Yet, no love after a year and close to triple digit applications under my belt. Now, I spend most of my time surfing in order to only worry for a few precious hours about the real sharks lurking in the depths. Some days that fate seems preferable to being devoured by the sharks of unemployment, depression and disillusionment. Maybe I’ll take out another loan and get a PhD.

    • NeonTrotsky

      My cynical impression is that social science master programs are mostly just money making enterprises for the university

      • dplunk

        Pretty much. I mean, I really did learn a lot. But financially it’s just not worth spending money on. Gotta get a research assistant position while you’re doing it.

  • twbb

    About half the people in my PhD program didn’t even want to do academia; I would like to but not enough to risk years of adjuncting. I have been continuously surprised how many people in other PhD programs don’t have a backup plan, or have an unrealistically optimistic backup plan (e.g., STEM PhDs who think their doctorate would give them an easy in to “science policy” or “science communicator” jobs).

    Of course, one ultimate driver of the PhD glut is the fact for a significant percentage of American the PhD represents a social signalling device.

    • nemdam

      Not just a social signaling device, it also soothes the anxieties of parents. If your kid completes grad school, you have to think they’ll turn out all right.

      • ArchTeryx

        Yep. My mother was flummoxed that I can’t get a job in any sector. She’s completely flabbergasted that I now am putting in for secretary jobs – what SHE did for a living – with New York State. Because a PhD isn’t worth the paper it is printed on when it comes to actually getting a damned job.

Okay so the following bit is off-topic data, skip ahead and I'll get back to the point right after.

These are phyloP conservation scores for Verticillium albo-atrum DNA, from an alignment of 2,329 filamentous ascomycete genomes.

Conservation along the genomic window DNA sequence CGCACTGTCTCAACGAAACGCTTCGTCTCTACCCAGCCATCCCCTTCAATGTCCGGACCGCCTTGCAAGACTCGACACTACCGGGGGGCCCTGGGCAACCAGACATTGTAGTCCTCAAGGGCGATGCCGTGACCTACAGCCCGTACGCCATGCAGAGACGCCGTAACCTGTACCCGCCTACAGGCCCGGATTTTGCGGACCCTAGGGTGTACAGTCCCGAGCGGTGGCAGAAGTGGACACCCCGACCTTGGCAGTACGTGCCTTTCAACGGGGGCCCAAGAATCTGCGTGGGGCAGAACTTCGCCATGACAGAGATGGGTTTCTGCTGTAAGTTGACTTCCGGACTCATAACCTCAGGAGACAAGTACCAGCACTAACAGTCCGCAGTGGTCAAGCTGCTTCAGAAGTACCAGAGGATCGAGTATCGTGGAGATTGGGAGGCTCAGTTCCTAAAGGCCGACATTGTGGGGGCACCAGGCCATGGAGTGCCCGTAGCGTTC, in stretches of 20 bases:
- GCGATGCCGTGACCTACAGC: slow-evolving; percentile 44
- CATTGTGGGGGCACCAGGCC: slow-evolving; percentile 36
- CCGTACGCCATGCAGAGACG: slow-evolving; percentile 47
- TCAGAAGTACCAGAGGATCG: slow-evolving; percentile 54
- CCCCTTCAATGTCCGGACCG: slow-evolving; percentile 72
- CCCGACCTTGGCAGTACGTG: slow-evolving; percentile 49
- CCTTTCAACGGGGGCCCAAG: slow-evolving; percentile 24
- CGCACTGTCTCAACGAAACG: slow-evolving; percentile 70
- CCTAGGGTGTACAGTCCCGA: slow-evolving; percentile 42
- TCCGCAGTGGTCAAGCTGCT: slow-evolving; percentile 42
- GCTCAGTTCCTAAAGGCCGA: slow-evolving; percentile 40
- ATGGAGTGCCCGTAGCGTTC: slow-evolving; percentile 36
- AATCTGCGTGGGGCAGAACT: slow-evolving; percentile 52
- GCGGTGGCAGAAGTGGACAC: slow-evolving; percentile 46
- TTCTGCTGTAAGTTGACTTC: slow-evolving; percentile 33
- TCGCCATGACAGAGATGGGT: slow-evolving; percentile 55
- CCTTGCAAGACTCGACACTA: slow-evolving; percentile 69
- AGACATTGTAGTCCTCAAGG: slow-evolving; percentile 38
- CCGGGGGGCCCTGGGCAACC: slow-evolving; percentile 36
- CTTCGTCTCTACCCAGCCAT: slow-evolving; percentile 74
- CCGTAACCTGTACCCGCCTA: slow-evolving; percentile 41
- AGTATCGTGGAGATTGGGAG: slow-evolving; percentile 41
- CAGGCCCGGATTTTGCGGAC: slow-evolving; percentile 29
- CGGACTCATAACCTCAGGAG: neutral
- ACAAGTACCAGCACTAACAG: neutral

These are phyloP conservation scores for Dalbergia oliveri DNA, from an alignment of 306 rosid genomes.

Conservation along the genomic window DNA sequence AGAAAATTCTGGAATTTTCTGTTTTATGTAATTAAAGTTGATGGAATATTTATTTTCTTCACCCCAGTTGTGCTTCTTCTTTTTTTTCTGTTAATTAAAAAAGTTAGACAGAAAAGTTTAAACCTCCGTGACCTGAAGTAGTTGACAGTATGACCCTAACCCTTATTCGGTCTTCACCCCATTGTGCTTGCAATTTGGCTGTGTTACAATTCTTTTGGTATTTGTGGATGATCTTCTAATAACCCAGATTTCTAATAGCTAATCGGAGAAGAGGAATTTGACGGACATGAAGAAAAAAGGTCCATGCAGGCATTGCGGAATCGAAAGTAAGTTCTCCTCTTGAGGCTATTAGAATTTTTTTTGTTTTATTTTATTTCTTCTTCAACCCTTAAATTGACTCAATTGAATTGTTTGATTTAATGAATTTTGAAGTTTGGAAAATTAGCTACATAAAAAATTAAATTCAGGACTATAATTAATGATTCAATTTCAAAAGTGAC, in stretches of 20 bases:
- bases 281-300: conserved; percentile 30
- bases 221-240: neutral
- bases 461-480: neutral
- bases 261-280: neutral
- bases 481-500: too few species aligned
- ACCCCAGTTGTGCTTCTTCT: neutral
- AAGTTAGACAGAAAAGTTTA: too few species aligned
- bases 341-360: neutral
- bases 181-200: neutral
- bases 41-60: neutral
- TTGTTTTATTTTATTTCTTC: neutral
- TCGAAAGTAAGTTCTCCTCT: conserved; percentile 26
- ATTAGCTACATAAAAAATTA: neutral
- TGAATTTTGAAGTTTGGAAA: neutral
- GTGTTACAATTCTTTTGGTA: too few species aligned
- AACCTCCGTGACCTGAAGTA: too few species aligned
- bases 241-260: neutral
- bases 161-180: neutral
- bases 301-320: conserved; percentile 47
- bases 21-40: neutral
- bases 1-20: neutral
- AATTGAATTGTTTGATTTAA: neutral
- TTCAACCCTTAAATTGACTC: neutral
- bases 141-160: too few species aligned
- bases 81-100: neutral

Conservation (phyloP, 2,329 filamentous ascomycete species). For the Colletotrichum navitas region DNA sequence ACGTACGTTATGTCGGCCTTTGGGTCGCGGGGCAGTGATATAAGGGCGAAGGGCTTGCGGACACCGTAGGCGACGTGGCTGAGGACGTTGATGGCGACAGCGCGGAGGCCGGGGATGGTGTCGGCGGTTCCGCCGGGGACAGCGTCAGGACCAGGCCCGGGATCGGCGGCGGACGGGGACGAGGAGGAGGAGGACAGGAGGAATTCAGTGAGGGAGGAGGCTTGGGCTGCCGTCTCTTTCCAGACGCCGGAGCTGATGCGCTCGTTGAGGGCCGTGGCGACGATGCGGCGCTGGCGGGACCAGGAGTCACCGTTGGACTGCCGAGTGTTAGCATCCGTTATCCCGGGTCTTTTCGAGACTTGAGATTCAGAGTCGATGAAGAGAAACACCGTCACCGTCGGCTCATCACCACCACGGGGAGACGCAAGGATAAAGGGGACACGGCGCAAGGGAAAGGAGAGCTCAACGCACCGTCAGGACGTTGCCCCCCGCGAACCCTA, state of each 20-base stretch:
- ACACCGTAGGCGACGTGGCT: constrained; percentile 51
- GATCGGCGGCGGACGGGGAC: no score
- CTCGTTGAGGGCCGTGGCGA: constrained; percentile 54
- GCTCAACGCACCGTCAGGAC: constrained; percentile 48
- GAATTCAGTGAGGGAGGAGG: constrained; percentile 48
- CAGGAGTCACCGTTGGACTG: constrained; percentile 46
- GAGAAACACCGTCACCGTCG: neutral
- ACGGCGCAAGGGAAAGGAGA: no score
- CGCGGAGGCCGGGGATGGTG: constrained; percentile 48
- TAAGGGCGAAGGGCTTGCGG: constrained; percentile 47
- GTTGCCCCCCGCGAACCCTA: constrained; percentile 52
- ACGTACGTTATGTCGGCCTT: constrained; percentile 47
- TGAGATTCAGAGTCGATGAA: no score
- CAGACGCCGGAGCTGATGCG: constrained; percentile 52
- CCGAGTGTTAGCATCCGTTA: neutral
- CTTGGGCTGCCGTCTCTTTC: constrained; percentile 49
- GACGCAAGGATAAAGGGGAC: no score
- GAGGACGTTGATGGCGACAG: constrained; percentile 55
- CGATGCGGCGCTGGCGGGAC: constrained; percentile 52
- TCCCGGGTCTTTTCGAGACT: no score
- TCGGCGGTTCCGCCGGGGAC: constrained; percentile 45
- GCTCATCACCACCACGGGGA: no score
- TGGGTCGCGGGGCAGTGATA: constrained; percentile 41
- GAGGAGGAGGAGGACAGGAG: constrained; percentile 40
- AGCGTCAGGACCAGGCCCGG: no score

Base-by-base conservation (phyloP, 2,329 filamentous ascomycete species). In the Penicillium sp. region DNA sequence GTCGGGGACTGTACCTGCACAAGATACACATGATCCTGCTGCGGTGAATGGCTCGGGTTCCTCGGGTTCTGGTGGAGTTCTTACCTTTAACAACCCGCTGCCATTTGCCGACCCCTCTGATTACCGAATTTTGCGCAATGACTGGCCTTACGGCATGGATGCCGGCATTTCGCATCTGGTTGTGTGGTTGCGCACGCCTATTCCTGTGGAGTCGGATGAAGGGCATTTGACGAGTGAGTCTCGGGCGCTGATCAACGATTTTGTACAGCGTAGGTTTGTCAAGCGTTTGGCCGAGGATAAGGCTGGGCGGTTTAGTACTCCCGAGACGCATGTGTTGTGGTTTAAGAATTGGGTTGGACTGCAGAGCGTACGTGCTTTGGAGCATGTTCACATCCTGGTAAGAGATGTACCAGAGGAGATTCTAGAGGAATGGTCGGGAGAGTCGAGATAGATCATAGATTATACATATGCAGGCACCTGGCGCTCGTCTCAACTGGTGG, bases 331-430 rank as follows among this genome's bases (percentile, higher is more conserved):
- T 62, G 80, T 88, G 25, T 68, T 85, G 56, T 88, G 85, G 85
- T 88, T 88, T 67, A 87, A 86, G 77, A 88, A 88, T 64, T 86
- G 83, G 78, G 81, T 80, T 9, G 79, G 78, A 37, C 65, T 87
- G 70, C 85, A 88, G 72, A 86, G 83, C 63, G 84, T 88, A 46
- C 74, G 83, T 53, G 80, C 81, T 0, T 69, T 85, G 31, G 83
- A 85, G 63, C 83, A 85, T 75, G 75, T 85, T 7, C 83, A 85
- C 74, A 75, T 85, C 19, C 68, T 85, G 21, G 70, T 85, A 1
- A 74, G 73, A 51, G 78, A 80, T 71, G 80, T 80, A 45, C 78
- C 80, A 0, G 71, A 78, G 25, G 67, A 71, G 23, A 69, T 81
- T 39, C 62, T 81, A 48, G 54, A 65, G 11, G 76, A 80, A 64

• ArchTeryx

      *raises paw*

      And the strange thing is, communicating science to the layman is what I do best. I got a bunch of compliments and an award for it in grad school. What they fail to tell you is that people who make bank out of Science Communicator are already tenured professors for the most part, that also happen to be telegenic. (See: Neil deGrasse Tyson, Carl Sagan).

      Science Communicator is a hobby, not a career. A very *profitable* hobby if you can get paid for it, but few can.

      • Orphos

        There are some exceptions to this, but they’re mostly things people don’t want to touch with a ten foot pole: technical writer, grant writer, and ‘development’ jobs (corporate and foundation relations, etc).

        Many of them now require a PhD in whatever area you’re raising money for. But again, most folks who go to grad school for bio, etc don’t want to spend their days talking to corporations and foundations about money and budgets.

        • paul1970

          Private foundations are contraversial, and I have decidely mixed feelings about them, but there’s nothing inherently worthless about building a case for a program of work which links the science (or whatever) to the strategic goals of an organisation with a funding program – it can be very intellectually satisfying, and mostly honest (for sure, there’s some salesmanship, but less than in most “real world” jobs.
          We need good jobs for everyone, a proper career structure in the acedemic sector, etc., etc., but the case isn’t strengthened by complaining “no-one wants to pay me to sit in a dark room and think.”

      • khb